The covers pour out, and they pour out quickly. There’s the howl of The Tallest Man on Earth whipping Browne’s words around like a game for a 2009 Take Away Show session. Ghostly electronics chase beside a drum machine in The Golden Palominos’ version released back in 1993. Elliott Smith brought the song’s devastating weight to new depths at shows in 1999. Organ finds its place in Mates of States’ 2004 indie pop version. Even Drake’s recent cover seemed passionate enough, Auto-Tune included. Each style reflects the song’s flexibility, a facet of Browne’s songwriting that, even when coming from the fingertips of a 16-year-old, shows depth and emotional awareness that many identify with in later adulthood.
Then, in 2007, St. Vincent tacked a cover of the song onto her 2006 EP, Paris Is Burning. It seemed to come from nowhere. Yet for her, and everyone else who covers it, she found herself playing it when she needed its comforts the most. Just listen to how she performs it.
Annie Clark wasted no time showing her skill on guitar. From her earliest days, spider-like fingerpicking and pedal-heavy effects seemed to come with ease. Yet here, packed with “Paris Is Burning” and “What Me Worry?”, Clark leans back. Everything is soft. Her words don’t sound so sharp. She’s singing as if memories play from a projector in her brain, caught up in the moments, joyful and tragic, that shaped her over the years. By performing with her whole life put into the song, St. Vincent allows “These Days” to become her own.
With her worn electric guitar in hand, she lets each note chase after the next, descending downwards in a musical sigh. With pauses between each verse, xylophone notes ring out like church bells in the distance. It’s soft and patient. The fuzz of her amp can be heard, if turned out loudly enough, humming warmly. This isn’t a cover about reciting words or revving up the natural dramatics of Browne’s creation. There’s no need for edgy strings. There’s no shouted one-liner. For St. Vincent, “These Days” is about curling up inside of the tones, letting the lyrics sink in and finding out how to survive their truths when they refuse to leave.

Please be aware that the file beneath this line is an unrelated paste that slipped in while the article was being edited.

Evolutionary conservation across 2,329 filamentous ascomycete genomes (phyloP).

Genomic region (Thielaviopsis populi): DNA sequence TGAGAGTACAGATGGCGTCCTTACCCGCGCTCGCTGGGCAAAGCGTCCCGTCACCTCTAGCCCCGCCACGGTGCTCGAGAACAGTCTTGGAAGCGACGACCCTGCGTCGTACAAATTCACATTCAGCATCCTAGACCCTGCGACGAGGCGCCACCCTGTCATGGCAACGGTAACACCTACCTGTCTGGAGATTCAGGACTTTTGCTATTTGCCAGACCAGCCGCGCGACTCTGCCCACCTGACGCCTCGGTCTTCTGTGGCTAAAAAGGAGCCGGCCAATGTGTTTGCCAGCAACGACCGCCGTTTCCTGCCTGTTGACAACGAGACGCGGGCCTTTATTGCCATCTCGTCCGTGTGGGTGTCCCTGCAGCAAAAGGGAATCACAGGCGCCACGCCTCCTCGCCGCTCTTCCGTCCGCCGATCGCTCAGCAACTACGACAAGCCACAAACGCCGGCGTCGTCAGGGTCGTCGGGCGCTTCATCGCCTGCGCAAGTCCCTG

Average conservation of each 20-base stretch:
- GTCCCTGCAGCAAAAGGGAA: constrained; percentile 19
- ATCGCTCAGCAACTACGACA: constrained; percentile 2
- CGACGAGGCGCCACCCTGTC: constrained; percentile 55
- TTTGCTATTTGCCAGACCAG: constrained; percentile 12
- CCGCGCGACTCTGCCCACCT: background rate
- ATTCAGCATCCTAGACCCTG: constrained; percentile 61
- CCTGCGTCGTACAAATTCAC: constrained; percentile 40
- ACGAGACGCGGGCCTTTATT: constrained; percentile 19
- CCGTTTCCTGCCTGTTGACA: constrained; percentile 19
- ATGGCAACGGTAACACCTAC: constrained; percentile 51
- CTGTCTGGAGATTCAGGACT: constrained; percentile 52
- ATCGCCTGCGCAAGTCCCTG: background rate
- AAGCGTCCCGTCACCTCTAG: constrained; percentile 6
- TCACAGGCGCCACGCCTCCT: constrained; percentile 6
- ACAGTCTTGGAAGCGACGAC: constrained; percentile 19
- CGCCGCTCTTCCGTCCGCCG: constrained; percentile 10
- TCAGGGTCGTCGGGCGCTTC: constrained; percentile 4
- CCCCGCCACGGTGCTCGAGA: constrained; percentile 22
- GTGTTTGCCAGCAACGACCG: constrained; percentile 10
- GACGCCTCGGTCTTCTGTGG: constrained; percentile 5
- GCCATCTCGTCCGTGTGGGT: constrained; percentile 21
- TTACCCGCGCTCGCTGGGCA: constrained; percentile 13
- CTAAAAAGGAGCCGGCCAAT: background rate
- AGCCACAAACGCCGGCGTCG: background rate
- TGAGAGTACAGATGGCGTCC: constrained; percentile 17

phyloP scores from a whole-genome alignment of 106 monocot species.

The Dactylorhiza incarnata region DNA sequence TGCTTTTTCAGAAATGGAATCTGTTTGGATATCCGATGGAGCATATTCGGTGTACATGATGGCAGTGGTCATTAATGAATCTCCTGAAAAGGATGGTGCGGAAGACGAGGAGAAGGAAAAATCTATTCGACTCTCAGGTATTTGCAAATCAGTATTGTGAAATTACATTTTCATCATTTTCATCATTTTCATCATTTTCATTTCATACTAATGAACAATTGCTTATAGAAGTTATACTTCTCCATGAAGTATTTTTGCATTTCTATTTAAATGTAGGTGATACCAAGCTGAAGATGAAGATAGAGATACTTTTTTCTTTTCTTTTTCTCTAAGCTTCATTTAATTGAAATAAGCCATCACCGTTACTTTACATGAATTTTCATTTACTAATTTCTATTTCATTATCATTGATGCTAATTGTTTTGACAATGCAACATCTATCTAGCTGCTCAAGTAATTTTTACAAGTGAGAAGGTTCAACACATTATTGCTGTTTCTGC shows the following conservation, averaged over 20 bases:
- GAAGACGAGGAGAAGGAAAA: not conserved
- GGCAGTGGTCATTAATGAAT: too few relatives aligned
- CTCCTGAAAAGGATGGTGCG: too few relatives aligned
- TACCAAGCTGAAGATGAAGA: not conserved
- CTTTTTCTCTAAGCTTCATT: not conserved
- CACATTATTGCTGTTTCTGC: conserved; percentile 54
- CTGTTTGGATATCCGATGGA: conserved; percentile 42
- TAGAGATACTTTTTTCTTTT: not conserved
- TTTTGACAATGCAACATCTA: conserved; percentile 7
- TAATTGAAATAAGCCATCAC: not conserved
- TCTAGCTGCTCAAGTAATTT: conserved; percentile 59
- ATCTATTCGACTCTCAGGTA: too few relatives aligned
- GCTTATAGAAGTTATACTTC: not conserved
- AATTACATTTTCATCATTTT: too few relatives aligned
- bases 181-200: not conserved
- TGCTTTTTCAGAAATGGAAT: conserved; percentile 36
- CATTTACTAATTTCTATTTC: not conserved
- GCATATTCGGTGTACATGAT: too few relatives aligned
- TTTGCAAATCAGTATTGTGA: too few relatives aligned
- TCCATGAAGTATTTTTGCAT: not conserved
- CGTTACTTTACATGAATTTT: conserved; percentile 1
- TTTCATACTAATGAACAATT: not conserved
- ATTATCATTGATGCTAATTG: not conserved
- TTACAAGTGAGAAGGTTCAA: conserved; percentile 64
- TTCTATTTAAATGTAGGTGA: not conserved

After all, that’s what makes Browne’s song a cherished gem among musicians: the lyrics. Clark takes his words the extra mile by singing them with an attentiveness and awareness willing to get lost in the despondent rush. “These days I seem to think a lot/ About the things that I forgot to do/ For you/ And all the times I had the chance to,” is as much a personal anecdote as it is a universality.
You can practically see Annie Clark staring straight ahead as if a floor-to-ceiling mirror sits across from her. “Now if I seem to be afraid/ To live the life I have made in song,” stings, and yet at the same time, she sings it softly enough that it seems to cause little distress, if any at all.
And if you’re wondering, yes, it sounds just as beautiful live. She stopped by Atlantic Sound in Brooklyn to perform it in 2007. The DUMBO Session is slow and hushed. The details are different, but her delivery maintains a similar beauty, a pairing of gentle guitar and lyrics sung in a saddened, clouded haze. Quintuplets of “La’s” and “Ooh’s” float out of her mouth like clouds. It’s intimacy that feels like your own. That’s how you know her version is one that sees the beauty in each section of the song. “These Days” is a song of regret, young and old; St. Vincent mastered it by scaling back instrumentally and leaning very far forward personally. Who can blame her? Listen to the song. It’s impossible not to do the same.